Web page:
Blunt Trauma

You have been evaluated for injuries. You have been examined and your caregiver has not found injuries serious enough to require hospitalization.

It is common to have multiple bruises and sore muscles following an accident. These tend to feel worse for the first 24 hours. You will feel more stiffness and soreness over the next several hours and worse when you wake up the first morning after your accident. After this point, you should begin to improve with each passing day. The amount of improvement depends on the amount of damage done in the accident.

Following your accident, if some part of your body does not work as it should, or if the pain in any area continues to increase, you should return to the Emergency Department for re-evaluation.

HOME CARE INSTRUCTIONS

Routine care for sore areas should include:

  • Ice to sore areas every 2 hours for 20 minutes while awake for the next 2 days.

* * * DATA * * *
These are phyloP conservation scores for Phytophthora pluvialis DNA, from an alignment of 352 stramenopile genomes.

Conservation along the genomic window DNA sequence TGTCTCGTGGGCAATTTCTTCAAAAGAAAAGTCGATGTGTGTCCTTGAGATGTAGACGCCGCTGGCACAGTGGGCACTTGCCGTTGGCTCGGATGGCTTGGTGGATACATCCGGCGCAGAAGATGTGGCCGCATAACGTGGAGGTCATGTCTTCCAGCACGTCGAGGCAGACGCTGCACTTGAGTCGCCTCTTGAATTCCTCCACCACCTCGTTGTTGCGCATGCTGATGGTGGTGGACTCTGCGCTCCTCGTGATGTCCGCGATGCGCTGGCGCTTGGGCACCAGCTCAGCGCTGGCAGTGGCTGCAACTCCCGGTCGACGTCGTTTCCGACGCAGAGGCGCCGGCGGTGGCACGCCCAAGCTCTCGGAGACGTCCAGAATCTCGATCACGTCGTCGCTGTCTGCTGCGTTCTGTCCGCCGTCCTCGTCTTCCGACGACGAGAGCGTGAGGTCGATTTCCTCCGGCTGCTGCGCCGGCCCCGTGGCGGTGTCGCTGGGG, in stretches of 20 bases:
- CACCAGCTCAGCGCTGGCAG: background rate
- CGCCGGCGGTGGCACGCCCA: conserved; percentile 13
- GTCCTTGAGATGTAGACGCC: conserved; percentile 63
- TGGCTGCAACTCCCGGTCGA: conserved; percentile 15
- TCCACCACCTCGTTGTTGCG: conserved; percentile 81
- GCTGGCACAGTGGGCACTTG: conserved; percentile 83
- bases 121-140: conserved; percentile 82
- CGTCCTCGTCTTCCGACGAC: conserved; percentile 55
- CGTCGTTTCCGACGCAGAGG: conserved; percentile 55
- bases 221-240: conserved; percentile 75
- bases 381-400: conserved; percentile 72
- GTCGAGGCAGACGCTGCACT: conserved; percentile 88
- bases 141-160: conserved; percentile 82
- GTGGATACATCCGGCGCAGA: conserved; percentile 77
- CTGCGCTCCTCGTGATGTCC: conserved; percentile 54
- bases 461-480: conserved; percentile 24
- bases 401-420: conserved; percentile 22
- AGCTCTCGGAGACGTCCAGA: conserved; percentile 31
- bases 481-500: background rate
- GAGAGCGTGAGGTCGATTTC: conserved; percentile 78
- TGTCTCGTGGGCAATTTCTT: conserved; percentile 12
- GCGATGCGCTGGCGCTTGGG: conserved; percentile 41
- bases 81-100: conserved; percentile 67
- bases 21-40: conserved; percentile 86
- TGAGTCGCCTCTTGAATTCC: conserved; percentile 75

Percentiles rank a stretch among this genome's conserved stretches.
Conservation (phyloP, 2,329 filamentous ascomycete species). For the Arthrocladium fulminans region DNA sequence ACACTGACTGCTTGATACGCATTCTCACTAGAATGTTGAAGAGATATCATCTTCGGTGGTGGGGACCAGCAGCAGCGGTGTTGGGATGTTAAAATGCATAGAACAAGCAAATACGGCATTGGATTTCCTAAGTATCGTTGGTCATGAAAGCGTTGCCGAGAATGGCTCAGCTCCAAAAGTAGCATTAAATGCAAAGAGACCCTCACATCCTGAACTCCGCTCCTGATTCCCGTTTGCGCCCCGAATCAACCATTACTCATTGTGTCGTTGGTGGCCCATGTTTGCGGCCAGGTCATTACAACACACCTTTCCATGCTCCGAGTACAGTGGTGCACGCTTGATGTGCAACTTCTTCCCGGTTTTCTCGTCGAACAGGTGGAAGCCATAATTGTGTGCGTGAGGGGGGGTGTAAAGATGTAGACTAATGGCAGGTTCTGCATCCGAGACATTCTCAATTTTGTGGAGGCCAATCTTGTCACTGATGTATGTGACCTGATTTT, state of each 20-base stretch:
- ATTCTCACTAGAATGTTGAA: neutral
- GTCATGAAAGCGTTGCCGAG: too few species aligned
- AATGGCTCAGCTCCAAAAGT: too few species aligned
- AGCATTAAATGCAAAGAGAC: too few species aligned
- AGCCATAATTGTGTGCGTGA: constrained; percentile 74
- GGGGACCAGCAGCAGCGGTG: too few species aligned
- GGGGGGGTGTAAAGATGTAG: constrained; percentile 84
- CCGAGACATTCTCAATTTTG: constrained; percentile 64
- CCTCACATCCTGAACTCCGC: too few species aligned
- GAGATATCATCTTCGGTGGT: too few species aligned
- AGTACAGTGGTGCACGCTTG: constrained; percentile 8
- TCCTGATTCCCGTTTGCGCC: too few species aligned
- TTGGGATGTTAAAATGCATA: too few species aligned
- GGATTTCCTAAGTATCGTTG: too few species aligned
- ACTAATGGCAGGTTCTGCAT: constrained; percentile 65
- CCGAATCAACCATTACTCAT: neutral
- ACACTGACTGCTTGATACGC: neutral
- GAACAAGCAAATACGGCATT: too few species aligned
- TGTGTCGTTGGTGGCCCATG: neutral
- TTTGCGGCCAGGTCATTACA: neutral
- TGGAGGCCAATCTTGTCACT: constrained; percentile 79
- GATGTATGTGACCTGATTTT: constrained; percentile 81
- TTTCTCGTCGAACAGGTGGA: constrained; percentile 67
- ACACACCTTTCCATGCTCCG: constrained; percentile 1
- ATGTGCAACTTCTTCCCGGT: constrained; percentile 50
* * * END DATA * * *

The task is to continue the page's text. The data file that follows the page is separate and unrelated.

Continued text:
• Drink extra fluids (not alcohol).

  • Take a hot or warm shower or bath once or twice a day to increase blood flow to sore muscles. This will help you "limber up".

  • Activity as tolerated. Lifting may aggravate neck or back pain.

  • Only take over-the-counter or prescription medicines for pain, discomfort, or fever as directed by your caregiver. Do not use aspirin. This may increase bruising or increase bleeding if there are small areas where this is happening.

SEEK IMMEDIATE MEDICAL CARE IF:

  • Numbness, tingling, weakness, or problem with the use of your arms or legs.

  • A severe headache is not relieved with medications.

  • There is a change in bowel or bladder control.

  • Increasing pain in any areas of the body.

  • Short of breath or dizzy.

  • Nauseated, vomiting, or sweating.

  • Increasing belly (abdominal) discomfort.

  • Blood in urine, stool, or vomiting blood.

  • Pain in either shoulder in an area where a shoulder strap would be.

  • Feelings of lightheadedness or if you have a fainting episode.

Sometimes it is not possible to identify all injuries immediately after the trauma. It is important that you continue to monitor your condition after the emergency department visit. If you feel you are not improving, or improving more slowly than should be expected, call your physician. If you feel your symptoms (problems) are worsening, return to the Emergency Department immediately.